Saint Augustine at first objected to Christianity because “he couldn’t believe scriptures that were written in a low and vulgar style.”

“Surely if God were the author of these things he could have spoken more like Cicero. Augustine treats his objection with great respect, and he resolves it only when Ambrose explains to him that the scriptures have a (hidden) genius through their allegorical meanings. Those who read Augustine usually dispense with his objection far more quickly and with far less care. It simply doesn’t strike us as reasonable (whether theists or atheists) that the style of the scripture is crucial to its claims to inspiration. But when your culture values rhetorical style to an extreme degree and has achieved truly immortal feats of rhetorical excellence, it counts against the Scriptures that they do not speak with eloquence.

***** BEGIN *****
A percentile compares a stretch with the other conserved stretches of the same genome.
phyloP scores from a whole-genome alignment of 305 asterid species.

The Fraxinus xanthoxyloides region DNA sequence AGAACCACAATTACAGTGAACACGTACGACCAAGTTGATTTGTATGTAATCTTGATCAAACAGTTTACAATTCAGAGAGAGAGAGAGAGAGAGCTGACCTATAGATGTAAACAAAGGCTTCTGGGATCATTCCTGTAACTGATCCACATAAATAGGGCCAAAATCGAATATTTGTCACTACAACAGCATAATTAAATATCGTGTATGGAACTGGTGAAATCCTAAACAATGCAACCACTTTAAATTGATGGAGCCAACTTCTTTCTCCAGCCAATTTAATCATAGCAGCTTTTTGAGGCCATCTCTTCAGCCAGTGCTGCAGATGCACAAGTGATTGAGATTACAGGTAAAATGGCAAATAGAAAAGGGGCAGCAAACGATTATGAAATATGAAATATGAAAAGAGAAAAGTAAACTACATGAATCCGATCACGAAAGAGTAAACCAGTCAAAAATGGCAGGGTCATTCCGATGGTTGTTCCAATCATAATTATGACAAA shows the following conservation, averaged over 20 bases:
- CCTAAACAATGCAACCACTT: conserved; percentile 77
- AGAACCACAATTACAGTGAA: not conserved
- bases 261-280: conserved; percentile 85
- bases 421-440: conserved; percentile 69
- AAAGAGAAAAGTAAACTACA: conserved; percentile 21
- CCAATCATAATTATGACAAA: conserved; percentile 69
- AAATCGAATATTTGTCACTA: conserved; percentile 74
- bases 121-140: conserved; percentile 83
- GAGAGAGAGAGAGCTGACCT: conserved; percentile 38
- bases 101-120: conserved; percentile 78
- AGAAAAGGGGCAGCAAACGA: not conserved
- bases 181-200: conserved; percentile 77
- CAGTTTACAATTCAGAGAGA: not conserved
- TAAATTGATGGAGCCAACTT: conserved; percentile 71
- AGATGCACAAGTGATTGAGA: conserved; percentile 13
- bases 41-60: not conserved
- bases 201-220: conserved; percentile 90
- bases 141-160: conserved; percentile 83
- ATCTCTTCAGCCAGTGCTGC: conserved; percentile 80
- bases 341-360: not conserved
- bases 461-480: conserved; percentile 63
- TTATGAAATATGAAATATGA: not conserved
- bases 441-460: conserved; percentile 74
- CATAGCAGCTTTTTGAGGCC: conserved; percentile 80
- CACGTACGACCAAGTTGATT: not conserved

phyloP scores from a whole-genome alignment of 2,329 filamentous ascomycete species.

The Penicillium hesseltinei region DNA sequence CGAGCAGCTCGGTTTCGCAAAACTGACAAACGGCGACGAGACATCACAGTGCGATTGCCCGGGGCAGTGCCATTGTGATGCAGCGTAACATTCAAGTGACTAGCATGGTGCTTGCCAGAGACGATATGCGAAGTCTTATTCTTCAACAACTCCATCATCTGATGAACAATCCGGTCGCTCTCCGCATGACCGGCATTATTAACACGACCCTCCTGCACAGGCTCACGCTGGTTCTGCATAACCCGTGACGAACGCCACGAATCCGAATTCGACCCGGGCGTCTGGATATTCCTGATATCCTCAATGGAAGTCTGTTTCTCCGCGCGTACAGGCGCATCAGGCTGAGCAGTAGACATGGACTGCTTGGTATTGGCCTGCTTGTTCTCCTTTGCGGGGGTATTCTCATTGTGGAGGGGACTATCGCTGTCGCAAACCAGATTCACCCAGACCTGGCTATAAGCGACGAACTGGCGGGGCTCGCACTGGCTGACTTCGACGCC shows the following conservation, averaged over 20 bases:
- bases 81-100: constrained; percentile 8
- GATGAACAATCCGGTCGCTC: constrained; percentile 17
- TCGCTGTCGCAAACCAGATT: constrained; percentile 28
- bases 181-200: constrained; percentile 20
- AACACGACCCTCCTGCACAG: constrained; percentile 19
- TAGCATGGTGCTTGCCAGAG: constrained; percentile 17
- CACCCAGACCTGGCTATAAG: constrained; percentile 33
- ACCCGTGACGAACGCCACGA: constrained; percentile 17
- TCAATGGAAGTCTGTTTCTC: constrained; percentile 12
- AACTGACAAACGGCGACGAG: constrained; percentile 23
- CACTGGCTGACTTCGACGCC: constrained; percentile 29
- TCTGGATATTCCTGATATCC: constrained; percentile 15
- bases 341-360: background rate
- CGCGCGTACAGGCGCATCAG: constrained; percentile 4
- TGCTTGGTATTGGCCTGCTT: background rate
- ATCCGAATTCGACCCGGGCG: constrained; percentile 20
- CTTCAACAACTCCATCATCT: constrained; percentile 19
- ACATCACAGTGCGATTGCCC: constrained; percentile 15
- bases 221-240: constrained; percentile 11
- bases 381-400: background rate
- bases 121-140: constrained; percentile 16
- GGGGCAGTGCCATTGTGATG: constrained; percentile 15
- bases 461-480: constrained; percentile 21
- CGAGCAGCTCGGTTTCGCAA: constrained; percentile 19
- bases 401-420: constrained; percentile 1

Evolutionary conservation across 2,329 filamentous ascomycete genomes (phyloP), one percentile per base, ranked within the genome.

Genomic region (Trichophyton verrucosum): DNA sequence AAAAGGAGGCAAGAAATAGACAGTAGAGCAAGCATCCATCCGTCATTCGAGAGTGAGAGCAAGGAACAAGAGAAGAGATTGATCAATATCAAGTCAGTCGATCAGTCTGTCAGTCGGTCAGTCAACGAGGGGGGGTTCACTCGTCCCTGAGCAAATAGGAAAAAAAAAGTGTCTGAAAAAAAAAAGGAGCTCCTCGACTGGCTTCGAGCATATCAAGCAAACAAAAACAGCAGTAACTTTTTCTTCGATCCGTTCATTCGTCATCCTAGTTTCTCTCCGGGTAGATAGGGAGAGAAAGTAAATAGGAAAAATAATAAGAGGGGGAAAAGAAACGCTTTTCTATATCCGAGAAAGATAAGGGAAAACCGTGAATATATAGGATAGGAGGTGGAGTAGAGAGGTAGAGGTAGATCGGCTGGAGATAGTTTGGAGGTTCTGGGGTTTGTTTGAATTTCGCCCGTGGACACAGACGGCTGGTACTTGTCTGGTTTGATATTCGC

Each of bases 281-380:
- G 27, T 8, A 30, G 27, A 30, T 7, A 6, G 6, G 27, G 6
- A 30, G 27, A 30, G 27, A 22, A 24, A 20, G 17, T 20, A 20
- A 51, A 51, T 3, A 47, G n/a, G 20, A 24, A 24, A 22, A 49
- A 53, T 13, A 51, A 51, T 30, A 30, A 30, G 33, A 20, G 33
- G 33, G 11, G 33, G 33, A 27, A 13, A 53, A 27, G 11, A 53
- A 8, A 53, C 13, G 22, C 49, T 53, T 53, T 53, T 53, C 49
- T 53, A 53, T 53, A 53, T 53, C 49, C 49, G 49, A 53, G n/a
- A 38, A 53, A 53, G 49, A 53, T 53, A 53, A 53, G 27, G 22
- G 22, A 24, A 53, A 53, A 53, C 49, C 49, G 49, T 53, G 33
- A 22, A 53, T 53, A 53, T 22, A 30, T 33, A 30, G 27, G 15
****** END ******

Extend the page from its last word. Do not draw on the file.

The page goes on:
“Our culture, however, doesn’t value rhetoric but scientific discourse, and so our version of Augustine’s objection is that we can’t believe scriptures that show such little interest for scientific method.” — Evidence, Rhetorical Style, and Testimony